If you are the last buyer in the business-to-business transaction, i.e. the GRS certified product that you source will be sold directly to consumers, you do not need to be GRS certified (or you don’t need to hold a valid SC).
Given the above, you can still tell others about the big commitments you have made.
Anytime you mention the GRS standard, you need to make sure that you follow the GRS labeling guideline.
Generally, there are two kinds of claims that are used to communicate about the GRS standard, which are, general marketing claims and product-specific claims.
When you refer to standards without mentioning a specific product or product category, these are called general marketing claims. For example, stating that you are currently purchasing GRS certified products, or your commitment to use, future use, or percentage of volume goals.
When you refer to standards when mentioning a specific product or product category, these are called product-specific claims.
Examples of product-specific claims include printed claims such as hangtags, clothing labels or non-printed claims such as online product description and catalog product description in websites or in-store
How can I make product-specific claims?
To make product-specific claims, whether they are printed or non-printed, you need to ensure these criteria are being met:
1. The final product is GRS certified up to the seller in the last business to business transaction. If you are the last buyer in the business-to-business transaction, your immediate supplier needs to hold a valid SC which includes the correct product category.
2. The final product must contain at least 50% GRS certified material, whether they are coming from pre or post-consumer materials. However, you do not need to specify the percentage of GRS certified content in your product-specific claims.
3. Any product-specific claims and associated label/hangtag artwork is approved by a certification body.
4. Printed claims (e.g. hangtags and sewn-in labels) are physically attached to certified products by certified companies only.
Keep in mind that if your company does not require certification, you must request your immediate certified supplier to attach hangtags or labels themselves.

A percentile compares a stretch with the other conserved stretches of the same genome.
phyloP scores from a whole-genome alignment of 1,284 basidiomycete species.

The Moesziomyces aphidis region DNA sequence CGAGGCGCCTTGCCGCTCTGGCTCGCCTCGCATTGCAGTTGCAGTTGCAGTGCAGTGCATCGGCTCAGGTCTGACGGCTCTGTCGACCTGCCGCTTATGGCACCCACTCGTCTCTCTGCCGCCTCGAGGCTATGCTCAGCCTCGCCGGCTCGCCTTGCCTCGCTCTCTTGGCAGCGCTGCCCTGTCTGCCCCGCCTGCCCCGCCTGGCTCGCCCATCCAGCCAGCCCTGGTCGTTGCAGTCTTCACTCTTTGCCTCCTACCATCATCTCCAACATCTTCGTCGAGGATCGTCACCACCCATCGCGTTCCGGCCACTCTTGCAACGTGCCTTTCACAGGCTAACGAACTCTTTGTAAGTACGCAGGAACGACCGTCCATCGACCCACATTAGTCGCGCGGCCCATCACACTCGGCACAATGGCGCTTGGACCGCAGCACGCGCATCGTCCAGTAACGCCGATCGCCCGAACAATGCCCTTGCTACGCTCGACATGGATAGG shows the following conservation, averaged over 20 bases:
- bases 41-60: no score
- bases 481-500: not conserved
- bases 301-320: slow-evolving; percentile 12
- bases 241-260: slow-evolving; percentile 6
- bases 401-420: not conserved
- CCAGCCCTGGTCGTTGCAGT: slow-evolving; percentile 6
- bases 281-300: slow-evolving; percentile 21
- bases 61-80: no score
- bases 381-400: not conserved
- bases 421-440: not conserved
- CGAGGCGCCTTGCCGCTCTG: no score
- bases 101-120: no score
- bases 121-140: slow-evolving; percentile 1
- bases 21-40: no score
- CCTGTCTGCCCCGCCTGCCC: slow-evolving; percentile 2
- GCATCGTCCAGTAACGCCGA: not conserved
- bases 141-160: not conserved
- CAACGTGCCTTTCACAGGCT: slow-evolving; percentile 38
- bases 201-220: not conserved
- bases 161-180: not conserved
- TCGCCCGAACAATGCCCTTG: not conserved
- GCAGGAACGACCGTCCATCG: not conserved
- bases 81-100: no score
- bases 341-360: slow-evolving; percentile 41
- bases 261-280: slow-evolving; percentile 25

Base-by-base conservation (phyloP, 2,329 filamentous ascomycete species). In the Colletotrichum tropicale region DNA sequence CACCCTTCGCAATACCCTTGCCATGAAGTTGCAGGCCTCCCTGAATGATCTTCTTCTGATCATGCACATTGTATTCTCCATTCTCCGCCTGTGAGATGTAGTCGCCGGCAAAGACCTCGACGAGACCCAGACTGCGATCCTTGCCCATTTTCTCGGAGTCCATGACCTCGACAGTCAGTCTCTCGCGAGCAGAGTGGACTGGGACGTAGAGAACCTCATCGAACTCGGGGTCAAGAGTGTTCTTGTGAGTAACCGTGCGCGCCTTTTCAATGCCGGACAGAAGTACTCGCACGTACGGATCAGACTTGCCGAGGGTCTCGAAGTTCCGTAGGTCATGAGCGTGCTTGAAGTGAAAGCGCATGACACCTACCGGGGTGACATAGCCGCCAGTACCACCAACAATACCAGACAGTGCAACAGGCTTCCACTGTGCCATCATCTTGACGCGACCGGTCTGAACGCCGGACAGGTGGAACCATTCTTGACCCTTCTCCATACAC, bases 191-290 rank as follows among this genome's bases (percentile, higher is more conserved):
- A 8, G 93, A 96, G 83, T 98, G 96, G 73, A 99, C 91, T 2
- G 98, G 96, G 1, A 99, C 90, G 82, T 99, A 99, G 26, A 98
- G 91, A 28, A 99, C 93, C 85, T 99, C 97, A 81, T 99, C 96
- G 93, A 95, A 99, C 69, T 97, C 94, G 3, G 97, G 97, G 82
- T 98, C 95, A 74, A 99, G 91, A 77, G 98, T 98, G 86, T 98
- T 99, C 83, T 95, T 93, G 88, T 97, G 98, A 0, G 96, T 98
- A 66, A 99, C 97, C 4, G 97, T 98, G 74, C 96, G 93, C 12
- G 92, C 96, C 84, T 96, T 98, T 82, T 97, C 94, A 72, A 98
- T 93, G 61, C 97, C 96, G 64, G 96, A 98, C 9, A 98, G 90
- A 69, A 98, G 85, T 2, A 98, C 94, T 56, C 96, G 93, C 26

What must be included in the product-specific claims?
1. GRS Logo is mandatory for consumer-facing labeling
2. A reference to the last certified company ( certification number provided by the CB, the name and/or logo)
3. A reference to the responsible certification body (name and/or logo of the CB)
The certification body and certified company shall appear at least once on the product-specific claim of each product. All required information shall be included near the GRS logo.
How to get started on sourcing GRS certified products?
1. For starters, plan which materials you want to source and which suppliers you want to work with.
2. Communicate your targets and plans to stakeholders, both internal and external, to get the products ready and your own systems in place.
3. If you want to start sourcing certified recycled material, begin with asking your suppliers if they are certified. If they are, they should be able to provide you with a scope certificate (SC). This is the only first step and is not sufficient to verify that any particular product is certified.
4. You can immediately start requesting certified products from your vendors. You do not need to be certified to do that.
5. You also need to request transaction certificates (TC) from your certified suppliers to verify you are getting certified products.
About Shufen Lee
Shufen Lee has been residing in Toronto since 2007 and holds a BMath at the University of Waterloo.